My Story

IF YOU REMOVE the honest needs and feelings from intimacy what are you left with? Nothing but robotic skin-on-skin friction. And nothing screams romance like;

"Hey babe, wanna friction tonight?"

It's the awareness of your needs and emotions that make it truly worthwhile. Pretty obvious with Love. But what would it look like if we applied those same principles to the rest of our needs like Myself, & Growth? Even better, what if we could pin-point our honest feelings in real time? Imagine the empowerment of being able to navigate towards Feel Goods and away from Feel Bads as they are happening.

In 2005 I was rushed to a California hospital for what I was certain was a heart attack while traveling around the country with my wife Brittney just weeks after celebrating our first anniversary. I was thirty-one years old and the two of us had been performing free acoustic concerts for the previous year. One morning after breakfast I found myself unable to catch my breathe and soon thereafter on my way to the nearest ER courtesy of a ten-thousand dollar two-mile ambulance ride.

After a thorough examination the doctor explained that I hadn't had a heart attack but instead probably just suffered from a major panic attack. She recommended I see a local physician as soon as possible, which I did, and was prescribed a thirty-day supply of a popular anti-anxiety medicine, or benzodiazepine for those in the know. I'd go into more detail here about the dangers of those little benzo pills, but you know life is stressful enough nowadays without worrying about a billion dollar drug company stopping by to give me an Epstein style neck massage.

Anyway, I took the medicine as instructed and to tell you the truth I couldn't tell if it made me feel better or not, but all was good until it came time to refill that prescription thirty days later.

We were in Texas at this point visiting my folks—still traveling around doing concerts—and by either luck, timing, or the grace of a true feel-good expert, I found myself face to face with my childhood pharmacist George.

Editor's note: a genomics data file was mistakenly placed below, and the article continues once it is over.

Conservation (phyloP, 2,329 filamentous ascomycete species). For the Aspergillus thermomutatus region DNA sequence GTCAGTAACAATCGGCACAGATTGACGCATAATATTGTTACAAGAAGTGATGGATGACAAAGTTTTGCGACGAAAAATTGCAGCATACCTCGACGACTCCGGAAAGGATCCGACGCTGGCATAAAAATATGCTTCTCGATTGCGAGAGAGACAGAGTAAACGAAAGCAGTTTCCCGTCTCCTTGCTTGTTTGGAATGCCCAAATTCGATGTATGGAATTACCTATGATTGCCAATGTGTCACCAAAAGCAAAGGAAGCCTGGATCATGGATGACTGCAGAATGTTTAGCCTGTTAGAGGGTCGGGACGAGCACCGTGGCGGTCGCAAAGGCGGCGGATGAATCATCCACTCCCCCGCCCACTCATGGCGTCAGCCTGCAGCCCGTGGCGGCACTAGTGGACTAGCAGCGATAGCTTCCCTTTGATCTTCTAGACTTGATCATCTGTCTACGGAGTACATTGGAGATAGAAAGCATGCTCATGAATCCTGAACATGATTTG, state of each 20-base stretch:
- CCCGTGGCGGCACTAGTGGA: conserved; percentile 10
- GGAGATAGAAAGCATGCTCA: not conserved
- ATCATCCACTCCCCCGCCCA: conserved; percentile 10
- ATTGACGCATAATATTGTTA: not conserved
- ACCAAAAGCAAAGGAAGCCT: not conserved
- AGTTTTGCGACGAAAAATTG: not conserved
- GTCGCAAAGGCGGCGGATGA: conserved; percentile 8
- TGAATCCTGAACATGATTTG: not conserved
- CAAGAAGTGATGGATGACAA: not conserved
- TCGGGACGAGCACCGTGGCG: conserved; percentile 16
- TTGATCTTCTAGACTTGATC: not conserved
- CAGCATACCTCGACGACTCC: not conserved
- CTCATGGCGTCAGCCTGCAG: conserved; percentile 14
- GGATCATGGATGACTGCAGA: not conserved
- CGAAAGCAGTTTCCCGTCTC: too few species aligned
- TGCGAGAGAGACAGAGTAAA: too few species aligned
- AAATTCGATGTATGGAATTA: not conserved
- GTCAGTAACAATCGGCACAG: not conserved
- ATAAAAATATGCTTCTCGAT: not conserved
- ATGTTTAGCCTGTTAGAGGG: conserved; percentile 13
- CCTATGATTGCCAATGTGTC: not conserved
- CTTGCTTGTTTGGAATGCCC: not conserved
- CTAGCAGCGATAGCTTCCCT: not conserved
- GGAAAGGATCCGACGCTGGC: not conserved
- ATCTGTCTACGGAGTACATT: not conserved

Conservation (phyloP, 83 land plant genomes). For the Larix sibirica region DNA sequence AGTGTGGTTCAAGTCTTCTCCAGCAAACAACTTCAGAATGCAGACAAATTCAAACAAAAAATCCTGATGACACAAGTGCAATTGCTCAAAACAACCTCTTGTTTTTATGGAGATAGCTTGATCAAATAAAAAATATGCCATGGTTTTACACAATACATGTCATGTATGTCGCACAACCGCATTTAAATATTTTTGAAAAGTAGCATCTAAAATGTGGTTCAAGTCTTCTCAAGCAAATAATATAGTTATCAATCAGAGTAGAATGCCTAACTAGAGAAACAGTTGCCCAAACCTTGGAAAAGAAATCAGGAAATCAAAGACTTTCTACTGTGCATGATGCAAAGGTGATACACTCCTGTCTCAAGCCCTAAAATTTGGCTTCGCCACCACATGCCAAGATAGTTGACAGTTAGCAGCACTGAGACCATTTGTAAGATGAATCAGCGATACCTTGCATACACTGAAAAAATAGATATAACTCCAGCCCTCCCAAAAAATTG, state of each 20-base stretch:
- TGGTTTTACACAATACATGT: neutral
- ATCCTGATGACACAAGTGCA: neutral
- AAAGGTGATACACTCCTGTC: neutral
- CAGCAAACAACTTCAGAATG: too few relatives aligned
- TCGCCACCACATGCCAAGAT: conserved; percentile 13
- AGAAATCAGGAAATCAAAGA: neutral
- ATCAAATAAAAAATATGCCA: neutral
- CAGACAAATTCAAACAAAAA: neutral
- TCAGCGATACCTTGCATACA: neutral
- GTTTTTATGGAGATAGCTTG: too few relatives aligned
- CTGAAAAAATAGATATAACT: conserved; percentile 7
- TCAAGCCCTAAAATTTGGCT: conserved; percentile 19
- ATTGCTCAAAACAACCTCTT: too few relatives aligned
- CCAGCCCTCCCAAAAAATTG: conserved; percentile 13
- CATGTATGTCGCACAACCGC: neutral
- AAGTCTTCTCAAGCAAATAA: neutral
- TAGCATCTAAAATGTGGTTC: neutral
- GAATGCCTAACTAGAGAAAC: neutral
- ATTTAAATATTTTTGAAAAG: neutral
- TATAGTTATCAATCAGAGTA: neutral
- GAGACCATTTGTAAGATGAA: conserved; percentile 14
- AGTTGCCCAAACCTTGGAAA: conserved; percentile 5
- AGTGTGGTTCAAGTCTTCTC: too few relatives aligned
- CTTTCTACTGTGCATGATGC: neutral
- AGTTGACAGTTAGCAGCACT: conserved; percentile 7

George took one look at that little bottle and spoke as seriously as I've ever been talked to. First he couldn't refill the prescription without me seeing another doctor because it was originally written in another state. Next, he explained that I should probably get to the nearest doctor's office immediately because there was a good chance I would begin suffering from withdrawal symptoms if I didn't get more medicine soon.

So I did what any other rational thirty-one year old who values good feelings over potentially bad ones. Absolutely nothing. I drove back to my folks house and simply chalked up the whole encounter to an overly concerned pharmacist.

After helping a elderly friend with some yard work the following morning, I noticed I was having trouble breathing and that my heart was racing for no apparent reason. It took only moments to conclude that this might be the withdrawal symptoms George had warned me of. Remembering his advice to get to a doctor, I drove straight to the nearest emergency room clinic.

Once there, however, the doctors explained that there was little they could do for me—that is, unless I would take more pills to postpone the onset of withdrawal. My resting heart rate went from 62 bpm to 180 and my blood pressure more than doubled from normal. Despite the onset of sheer panic, and with my body obviously wigging out, I concluded that—no matter what—I wasn’t going to take any more pills.

The doctor explained that unless I gradually reduced my dosage, the current symptoms I was having were probably only going to get much worse in the coming days and weeks.

“How long will it take to wean myself off?” I asked. I was now so dizzy from my heart racing that I could barely speak and almost blacked out in the office several times.

“Every person is different in how they handle this kind of detox. But it could take anywhere from a few months to several years,” he explained. “Due to the unusually high dosage you’ve taken, and therefore the potential for a nasty withdrawal, I wouldn’t recommend stopping cold. In fact, I’ve never heard of someone taking that high of a dose in a month’s time." He concluded that what I had been prescribed was probably an accidental error from the original doctor I visited while still touring in California.

Barely walking out of the clinic, I somehow made it across the parking lot and flopped into my truck. While driving back to my parents house I again decided that I wasn’t going to take any more of the medicine no matter what suffering was headed my way. Riding out the next painful feel-bad lesson in life seemed like as good an idea as any and that is exactly what I did.

Within about twelve hours of the last doctor’s visit, my nervous system began to shut down without the chemical to stimulate it.

I did not sleep for the next eight days straight. Blood vessels burst in both my eyes, causing blurred vision and severe delusions while also developing Akathisia; a common symptom with benzodiazepine withdrawals. Akathisia—or "Hell's Cattle Prod" as I renamed it—is an inability to sit still and a constant urge to move. It's like an inner restlessness coupled with fidgeting, pacing, rocking while standing or sitting, crossing and uncrossing legs, and constant movement of the feet.

I became so sensitive to all physical and verbal stimulation that if someone touched me, spoke to me, or even turned on the light, I would immediately begin vomiting uncontrollably. This lasted for several months and I would eventually drop over forty pounds during my ordeal, going from a moderately fit six foot 185 pounds to just under 140 pounds.